The decision follows an investigation by the Wall Street Journal that revealed that reviews of posts by well-known users such as celebrities, politicians and journalists are steered into the separate system.

Under the program, some users are “whitelisted”, or not subject to enforcement action, while others are allowed to post material that violates Facebook rules pending content reviews that often do not take place. The Xcheck system, for example, allowed Brazilian footballer Neymar to post nude pictures of a woman who had accused him of rape, according to the report.

Users were identified for additional scrutiny based on criteria such as being “newsworthy”, “influential or popular” or “PR risky”, the Wall Street Journal found. By 2020 there were 5.8 million users on the XCheck list, according to the newspaper.

The oversight board said Tuesday that it expects to have a briefing with Facebook on the system and “will be reporting what we hear from this” as part of a report it will publish in October.

The board may also make other recommendations, although Facebook is not bound to follow these.

The Journal’s report, the board said, has drawn “renewed attention to the seemingly inconsistent way that the company makes decisions, and why greater transparency and independent oversight of Facebook matters so much for users”.

Facebook told the Journal in response to its investigation that the system “was designed for an important reason: to create an additional step so we can accurately enforce policies on content that could require more understanding”. The company added that criticism of it was “fair” and that it was working to fix it.

A representative for Facebook declined to comment to the Associated Press on the oversight board’s decision.

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Philippines imposes 12 per cent digital services tax • The Register

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The Philippines has become the latest nation to impose a digital services tax.

Such taxes require the likes of Netflix and Spotify to pay local sales taxes even though their services are delivered – legally, notionally, and physically – from beyond local jurisdiction.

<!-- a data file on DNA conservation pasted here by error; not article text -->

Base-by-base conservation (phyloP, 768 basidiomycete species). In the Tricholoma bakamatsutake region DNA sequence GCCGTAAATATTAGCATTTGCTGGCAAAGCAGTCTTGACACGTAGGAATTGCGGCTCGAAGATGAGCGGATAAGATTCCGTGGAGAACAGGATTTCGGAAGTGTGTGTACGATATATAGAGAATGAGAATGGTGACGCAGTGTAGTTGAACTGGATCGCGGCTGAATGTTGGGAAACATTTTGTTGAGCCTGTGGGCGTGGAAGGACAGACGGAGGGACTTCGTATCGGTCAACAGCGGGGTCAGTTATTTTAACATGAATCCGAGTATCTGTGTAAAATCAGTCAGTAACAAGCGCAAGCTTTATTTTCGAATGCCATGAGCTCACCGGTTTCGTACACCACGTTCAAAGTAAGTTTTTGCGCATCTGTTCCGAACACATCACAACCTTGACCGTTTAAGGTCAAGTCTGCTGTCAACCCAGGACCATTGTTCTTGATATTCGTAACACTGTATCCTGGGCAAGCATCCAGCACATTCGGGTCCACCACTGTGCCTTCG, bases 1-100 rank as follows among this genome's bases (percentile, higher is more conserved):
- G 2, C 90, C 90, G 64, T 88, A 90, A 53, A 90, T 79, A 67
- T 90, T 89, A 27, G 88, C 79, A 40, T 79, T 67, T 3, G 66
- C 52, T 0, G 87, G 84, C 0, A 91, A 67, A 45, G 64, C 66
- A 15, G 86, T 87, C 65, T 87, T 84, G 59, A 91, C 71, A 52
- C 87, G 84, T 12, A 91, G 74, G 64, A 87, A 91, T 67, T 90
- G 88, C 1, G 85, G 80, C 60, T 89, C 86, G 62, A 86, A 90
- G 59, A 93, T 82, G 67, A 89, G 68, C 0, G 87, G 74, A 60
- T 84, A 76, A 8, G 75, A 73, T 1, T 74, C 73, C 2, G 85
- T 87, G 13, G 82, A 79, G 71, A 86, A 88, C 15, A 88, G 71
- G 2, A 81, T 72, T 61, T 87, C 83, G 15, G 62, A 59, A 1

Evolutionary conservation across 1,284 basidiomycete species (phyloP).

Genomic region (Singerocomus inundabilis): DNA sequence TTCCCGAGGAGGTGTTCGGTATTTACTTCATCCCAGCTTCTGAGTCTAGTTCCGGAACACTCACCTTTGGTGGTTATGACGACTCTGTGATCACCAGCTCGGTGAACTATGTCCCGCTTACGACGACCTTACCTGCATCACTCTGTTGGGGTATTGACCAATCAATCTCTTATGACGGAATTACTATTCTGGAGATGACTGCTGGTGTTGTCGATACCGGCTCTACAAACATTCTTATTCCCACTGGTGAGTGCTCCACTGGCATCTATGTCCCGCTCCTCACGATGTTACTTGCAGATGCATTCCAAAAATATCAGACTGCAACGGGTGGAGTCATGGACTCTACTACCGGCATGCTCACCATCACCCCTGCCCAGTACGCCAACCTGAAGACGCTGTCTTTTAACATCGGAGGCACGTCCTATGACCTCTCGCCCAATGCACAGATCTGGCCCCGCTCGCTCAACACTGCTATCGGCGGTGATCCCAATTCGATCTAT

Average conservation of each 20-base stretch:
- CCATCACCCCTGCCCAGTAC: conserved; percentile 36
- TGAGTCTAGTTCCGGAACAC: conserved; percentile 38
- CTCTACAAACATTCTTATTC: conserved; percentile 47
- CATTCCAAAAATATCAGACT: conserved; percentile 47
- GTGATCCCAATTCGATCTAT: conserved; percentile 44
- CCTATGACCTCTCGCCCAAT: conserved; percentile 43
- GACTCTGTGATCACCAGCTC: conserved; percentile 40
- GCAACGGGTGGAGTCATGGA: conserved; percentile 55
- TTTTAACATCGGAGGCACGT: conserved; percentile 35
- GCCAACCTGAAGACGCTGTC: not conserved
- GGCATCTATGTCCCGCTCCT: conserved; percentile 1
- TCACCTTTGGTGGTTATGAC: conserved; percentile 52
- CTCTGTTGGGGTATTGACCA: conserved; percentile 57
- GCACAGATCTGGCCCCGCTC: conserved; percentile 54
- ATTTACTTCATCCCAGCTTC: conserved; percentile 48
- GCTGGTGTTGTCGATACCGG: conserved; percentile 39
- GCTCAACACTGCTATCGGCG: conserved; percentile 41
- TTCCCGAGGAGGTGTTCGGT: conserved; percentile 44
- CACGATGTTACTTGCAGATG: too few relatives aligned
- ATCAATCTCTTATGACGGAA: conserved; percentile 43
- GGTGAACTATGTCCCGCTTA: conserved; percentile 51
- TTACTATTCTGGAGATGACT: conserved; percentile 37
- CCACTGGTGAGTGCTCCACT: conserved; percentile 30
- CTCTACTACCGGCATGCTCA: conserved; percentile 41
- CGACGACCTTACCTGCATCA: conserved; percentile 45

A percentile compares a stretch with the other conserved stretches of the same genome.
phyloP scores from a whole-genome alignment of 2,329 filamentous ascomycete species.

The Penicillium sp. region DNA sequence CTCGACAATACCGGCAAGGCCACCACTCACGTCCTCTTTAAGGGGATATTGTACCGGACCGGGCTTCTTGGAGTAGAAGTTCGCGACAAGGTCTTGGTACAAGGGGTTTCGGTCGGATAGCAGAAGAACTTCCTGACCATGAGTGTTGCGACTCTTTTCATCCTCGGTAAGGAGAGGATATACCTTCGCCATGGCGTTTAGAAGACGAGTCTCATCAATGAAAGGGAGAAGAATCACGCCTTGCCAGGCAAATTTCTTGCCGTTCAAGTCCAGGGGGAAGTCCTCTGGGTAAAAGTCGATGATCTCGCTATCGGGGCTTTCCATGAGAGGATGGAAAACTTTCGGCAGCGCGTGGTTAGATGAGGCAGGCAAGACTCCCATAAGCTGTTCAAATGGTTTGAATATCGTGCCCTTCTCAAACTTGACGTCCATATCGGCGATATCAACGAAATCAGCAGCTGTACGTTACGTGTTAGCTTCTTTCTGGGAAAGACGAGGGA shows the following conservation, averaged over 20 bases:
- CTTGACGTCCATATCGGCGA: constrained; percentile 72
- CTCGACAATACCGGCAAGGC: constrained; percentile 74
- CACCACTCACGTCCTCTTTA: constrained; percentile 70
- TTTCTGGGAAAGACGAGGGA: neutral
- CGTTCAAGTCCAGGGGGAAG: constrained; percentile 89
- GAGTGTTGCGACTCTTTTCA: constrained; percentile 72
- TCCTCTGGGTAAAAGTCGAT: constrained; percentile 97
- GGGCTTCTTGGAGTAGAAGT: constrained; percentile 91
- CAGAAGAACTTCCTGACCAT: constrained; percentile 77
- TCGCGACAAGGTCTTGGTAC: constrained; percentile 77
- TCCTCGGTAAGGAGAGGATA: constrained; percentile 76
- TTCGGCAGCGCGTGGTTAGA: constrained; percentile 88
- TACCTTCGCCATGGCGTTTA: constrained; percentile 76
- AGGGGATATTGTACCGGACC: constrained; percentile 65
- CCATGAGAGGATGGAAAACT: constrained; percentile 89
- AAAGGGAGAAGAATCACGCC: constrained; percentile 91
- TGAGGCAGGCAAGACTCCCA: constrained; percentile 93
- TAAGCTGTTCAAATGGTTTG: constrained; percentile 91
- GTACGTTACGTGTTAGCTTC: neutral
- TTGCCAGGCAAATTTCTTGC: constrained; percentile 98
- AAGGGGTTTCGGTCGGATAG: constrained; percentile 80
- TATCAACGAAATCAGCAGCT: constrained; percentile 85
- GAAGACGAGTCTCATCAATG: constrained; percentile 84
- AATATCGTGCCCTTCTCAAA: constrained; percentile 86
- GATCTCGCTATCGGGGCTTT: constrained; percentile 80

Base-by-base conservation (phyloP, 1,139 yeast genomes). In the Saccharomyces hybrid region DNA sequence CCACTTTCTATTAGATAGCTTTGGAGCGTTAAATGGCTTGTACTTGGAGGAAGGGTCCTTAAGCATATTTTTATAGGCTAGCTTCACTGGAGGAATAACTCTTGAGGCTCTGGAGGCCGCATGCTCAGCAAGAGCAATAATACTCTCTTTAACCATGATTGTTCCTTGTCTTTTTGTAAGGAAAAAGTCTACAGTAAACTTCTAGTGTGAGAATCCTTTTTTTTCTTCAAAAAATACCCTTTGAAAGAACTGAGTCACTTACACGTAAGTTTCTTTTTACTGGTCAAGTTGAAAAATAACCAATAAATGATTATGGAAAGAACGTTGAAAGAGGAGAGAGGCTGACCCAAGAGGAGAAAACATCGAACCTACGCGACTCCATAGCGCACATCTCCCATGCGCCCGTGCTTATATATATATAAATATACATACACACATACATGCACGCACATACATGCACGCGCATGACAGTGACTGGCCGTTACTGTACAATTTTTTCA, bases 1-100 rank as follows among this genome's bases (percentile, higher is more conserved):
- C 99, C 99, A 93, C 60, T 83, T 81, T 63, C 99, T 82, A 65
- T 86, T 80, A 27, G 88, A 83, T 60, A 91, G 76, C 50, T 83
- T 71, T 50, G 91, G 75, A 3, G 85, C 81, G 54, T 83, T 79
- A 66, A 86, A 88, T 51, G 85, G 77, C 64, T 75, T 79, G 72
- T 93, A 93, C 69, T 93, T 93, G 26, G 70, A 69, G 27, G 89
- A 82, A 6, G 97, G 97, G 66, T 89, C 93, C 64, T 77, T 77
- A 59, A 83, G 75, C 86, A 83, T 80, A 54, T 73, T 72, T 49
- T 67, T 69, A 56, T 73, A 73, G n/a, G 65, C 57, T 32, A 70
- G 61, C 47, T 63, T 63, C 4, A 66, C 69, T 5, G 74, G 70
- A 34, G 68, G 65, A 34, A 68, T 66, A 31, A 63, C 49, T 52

The Philippines has chosen a rate of 12 per cent, mirroring local value added taxes.

“We have now clarified that digital services and the goods and services traded through digital service providers should generally be subject to VAT. This is just a matter of common tax sense,” said Joey Salceda, a member of the Philippines’ House of Representatives and a backer of the change to the nation’s tax code.

Salceda tied the change to post-pandemic economic recovery.

“If brick and mortar establishments, which are the hardest-hit by the pandemic, have to pay VAT, the giants of e-commerce shouldn’t be exempt,” he said.

However, local companies that are already exempt from VAT by virtue of low turnover won’t be caught by the extension of the tax into the virtual realm.

Salceda’s amendments are designed to catch content streamers, but also online software sales – including mobile apps – plus SaaS and hosted software. The Philippines’ News Agency’s report on the amendment’s passage into law even mentions firewalls as subject to VAT.

The Philippines is not alone in introducing a digital services tax to raise more revenue after the COVID-19 pandemic hurt government revenue – Indonesia used the same logic in 2020 .

But the taxes are controversial because they are seen as a unilateral response to the wider issue of multinational companies picking the jurisdictions in which they’ll pay tax – a practice that erodes national tax bases. The G7 group of nations, and the OECD, think that collaborations that shift tax liabilities to nations where goods and services are acquired and consumed are the most appropriate response, and that harmonising global tax laws to make big tech pay up wherever they do business is a better plan than digital services taxes.

The USA has backed that view of digital services taxes, by announcing it will impose tariffson nations that introduce them – but is yet to enact that plan.

Meanwhile, the process of creating a global approach to multinational tax shenanigans is taking years to agree and implement.

But The Philippines wants more cash in its coffers – and to demonstrate that local businesses aren’t being disadvantaged – ASAP. ®